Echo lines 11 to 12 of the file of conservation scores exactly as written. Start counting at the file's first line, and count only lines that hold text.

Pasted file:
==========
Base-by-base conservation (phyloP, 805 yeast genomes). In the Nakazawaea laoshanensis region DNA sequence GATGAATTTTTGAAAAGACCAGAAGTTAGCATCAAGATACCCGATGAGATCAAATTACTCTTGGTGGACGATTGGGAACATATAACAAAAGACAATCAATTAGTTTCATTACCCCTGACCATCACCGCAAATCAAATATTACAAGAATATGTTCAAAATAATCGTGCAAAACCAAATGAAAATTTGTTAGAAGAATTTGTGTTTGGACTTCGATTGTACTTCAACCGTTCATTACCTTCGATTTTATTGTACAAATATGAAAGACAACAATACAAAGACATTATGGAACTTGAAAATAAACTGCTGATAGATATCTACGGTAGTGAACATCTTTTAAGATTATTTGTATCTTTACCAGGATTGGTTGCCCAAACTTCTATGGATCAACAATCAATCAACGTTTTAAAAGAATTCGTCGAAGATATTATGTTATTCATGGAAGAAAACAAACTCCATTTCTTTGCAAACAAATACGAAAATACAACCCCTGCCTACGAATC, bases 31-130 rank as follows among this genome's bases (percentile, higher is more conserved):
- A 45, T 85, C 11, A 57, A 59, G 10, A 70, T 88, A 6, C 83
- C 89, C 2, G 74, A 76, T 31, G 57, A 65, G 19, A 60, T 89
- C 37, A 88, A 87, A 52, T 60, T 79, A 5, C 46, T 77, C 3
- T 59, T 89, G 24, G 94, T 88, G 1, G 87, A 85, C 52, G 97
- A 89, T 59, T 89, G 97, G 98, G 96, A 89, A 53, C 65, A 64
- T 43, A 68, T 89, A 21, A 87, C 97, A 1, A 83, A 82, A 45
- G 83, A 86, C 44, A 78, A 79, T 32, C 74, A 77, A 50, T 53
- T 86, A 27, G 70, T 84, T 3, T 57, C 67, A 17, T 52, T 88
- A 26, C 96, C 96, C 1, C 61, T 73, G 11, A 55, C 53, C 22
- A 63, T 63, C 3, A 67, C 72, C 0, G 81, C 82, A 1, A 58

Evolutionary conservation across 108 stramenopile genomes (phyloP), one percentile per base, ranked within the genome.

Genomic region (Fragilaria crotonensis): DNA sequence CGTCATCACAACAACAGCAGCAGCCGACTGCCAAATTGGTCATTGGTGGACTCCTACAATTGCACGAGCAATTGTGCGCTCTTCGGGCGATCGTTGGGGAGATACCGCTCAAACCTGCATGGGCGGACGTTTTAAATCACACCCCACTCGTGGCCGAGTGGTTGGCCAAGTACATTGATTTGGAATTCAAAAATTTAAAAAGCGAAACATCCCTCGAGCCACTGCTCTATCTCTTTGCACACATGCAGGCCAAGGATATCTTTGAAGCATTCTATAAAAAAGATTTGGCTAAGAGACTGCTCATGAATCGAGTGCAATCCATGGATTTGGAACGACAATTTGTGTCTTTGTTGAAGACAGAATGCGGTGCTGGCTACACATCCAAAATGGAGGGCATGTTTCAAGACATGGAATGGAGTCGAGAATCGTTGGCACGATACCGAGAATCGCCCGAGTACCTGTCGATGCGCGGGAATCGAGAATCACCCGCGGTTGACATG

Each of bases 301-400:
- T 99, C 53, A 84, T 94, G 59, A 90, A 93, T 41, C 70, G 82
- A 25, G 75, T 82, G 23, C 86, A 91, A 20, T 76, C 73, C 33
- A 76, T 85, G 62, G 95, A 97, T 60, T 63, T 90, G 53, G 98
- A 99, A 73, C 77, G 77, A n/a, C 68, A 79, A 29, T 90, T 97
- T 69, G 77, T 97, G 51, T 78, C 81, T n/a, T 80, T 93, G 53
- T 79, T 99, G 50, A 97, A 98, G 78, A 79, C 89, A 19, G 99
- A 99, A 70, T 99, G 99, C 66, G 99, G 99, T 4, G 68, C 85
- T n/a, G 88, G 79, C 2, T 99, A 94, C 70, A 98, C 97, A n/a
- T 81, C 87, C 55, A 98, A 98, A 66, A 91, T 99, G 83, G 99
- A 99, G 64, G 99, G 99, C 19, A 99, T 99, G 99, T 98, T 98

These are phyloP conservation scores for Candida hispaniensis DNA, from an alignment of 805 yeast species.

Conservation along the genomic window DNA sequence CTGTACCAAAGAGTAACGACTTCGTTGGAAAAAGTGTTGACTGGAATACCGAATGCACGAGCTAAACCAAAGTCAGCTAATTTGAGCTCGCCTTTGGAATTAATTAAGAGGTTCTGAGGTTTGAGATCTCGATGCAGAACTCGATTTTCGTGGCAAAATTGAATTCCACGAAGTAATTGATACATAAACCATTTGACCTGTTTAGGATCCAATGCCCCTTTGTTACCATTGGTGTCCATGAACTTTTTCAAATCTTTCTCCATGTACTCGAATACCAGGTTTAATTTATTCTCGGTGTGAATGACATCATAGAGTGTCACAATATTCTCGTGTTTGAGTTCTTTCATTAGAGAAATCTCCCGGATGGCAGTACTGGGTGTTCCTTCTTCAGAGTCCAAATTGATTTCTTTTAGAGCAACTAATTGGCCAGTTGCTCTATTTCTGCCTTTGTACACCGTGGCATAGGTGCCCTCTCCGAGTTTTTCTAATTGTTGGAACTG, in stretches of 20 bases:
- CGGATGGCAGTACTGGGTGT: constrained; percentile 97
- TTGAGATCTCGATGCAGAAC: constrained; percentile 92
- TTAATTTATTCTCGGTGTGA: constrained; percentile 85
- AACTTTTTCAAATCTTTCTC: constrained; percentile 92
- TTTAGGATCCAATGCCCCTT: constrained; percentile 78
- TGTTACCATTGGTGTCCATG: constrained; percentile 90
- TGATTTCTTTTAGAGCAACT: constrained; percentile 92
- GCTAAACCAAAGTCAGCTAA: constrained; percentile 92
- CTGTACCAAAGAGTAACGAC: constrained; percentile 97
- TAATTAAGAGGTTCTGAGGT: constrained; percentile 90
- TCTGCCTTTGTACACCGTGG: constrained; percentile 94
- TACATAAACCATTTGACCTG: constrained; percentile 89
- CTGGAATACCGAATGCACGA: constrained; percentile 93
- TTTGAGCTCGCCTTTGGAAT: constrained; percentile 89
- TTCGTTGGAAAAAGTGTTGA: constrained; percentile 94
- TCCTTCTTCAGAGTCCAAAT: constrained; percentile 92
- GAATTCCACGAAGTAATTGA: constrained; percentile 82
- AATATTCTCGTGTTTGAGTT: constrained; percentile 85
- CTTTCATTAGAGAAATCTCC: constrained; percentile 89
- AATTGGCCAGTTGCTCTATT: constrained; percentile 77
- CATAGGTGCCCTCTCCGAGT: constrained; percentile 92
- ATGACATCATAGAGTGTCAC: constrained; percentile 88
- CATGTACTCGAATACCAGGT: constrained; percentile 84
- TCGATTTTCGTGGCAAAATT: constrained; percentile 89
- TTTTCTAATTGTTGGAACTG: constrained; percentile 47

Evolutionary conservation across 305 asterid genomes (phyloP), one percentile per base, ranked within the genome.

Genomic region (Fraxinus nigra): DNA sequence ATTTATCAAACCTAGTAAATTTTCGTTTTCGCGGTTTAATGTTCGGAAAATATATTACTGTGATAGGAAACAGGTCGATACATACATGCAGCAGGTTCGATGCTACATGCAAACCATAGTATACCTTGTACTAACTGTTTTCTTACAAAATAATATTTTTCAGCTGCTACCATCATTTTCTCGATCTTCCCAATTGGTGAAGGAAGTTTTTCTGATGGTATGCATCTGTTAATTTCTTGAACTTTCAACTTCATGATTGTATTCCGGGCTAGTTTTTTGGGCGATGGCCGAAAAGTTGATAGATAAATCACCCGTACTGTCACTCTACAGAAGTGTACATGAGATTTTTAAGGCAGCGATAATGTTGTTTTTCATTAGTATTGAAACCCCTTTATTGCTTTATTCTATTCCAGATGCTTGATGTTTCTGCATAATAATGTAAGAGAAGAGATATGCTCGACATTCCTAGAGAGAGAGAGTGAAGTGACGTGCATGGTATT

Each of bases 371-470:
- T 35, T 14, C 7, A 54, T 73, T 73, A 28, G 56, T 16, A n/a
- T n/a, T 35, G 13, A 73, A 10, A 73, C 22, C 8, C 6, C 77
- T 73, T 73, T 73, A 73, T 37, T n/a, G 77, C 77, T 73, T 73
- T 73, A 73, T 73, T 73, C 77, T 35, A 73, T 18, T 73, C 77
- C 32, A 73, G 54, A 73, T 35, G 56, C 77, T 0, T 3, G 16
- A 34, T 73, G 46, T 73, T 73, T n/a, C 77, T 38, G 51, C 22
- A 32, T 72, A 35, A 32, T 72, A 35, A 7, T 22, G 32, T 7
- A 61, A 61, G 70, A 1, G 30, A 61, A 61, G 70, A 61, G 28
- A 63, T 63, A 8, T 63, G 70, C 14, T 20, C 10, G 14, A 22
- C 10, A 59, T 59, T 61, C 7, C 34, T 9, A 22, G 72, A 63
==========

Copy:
- A 63, T 63, C 3, A 67, C 72, C 0, G 81, C 82, A 1, A 58

Evolutionary conservation across 108 stramenopile genomes (phyloP), one percentile per base, ranked within the genome.